Social protection for all: how can the Social Pillar and SDGs build stronger welfare states?

These last couple of years, frameworks such as the European Pillar of Social Rights at European level and the United Nation’s Sustainable Development Goals (SDGs) at a global level flourished in the field of social protection. However, concerns about the inadequacy of national social systems remain. The European Anti-Poverty Network, EAPN, has held its 2018 policy conference around this theme of universal social protection for all, at all ages and beyond employment – building on the Social Pillar and the SDGs.

Table discussions and panel debates focused on important questions such as:

  • What is ‘social protection for all’?
  • How can we use the Social Pillar to improve access to social protection and minimum income?
  • What impact will global frameworks such as the Social Pillar and SDGs have on the national, local and individual level?

Civil society organisations across Europe have in fact been debating the impact of the efforts made by the European Union towards locking down social protection policies. Joost Korte, the Director-General of DG Employment, Social Affairs and Inclusion of the Commission put forward the advances made in the three constituting strands of the strategy: investment, legislation and execution. More budget was allocated to social funds, many proposals are currently being considered by the European Parliament and the European Semester mechanisms have never seen such high number of social recommendations in Country Specific Recommendations (CSRs) and country reports (to learn more about the Semester see here).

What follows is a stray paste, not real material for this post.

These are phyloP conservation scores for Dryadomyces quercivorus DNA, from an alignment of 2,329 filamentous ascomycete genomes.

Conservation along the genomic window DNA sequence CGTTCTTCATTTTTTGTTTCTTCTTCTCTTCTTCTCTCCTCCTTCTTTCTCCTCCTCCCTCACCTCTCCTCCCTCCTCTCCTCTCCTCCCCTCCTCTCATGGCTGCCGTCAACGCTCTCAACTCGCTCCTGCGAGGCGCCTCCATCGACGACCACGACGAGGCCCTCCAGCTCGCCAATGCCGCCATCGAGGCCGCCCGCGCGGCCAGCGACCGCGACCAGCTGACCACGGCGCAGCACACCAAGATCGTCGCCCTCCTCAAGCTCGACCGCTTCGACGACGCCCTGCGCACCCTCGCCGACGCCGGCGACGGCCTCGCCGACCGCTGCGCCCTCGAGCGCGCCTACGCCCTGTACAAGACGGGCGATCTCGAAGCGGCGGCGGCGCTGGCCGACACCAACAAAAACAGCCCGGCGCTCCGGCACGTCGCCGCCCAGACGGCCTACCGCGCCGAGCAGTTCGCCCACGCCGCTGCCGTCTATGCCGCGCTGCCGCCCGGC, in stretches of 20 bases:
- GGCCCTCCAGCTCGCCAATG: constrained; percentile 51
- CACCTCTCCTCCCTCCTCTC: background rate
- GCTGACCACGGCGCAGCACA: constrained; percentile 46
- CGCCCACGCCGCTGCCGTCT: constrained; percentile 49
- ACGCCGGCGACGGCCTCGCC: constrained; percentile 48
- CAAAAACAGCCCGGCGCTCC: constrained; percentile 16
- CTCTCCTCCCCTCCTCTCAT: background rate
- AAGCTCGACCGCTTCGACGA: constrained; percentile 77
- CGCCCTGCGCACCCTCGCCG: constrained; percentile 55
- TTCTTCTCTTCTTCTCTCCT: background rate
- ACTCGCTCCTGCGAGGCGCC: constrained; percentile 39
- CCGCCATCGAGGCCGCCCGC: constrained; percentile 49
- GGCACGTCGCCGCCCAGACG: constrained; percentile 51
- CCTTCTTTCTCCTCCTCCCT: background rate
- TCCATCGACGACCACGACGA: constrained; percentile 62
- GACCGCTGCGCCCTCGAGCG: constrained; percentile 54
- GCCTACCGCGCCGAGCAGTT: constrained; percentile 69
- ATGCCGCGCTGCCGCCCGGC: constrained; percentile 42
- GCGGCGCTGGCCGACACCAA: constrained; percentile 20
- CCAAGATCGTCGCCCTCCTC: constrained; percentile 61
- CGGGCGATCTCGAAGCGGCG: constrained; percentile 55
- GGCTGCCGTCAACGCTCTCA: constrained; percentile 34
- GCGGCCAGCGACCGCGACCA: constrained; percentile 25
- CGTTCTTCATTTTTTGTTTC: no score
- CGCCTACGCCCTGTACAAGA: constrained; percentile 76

The adoption of strategies, objectives, soft laws or recommendations will always be vulnerable to criticism and revive the call for hard laws and commitments. Nonetheless, participants felt that the way to approach the Social Pillar and SDGs might not be in focusing on measuring the direct impact but on the new vision the UN and the EU are adopting. This vision could shift the spotlight towards social issues when it is traditionally focused on trade, markets and economic growth. Civil society organisations have the potential to support these policies but they stated they still lack communication channels to speak up at the EU level. One conclusion of the conference was that coming together to work towards the objectives of the Social Pillar and SDGs will allow all to reap the full benefits of the frameworks in the face of the challenges ahead.

  • More information on the programme, speakers and available documents here
  • Learn more about the European Pillar of Social Rights here.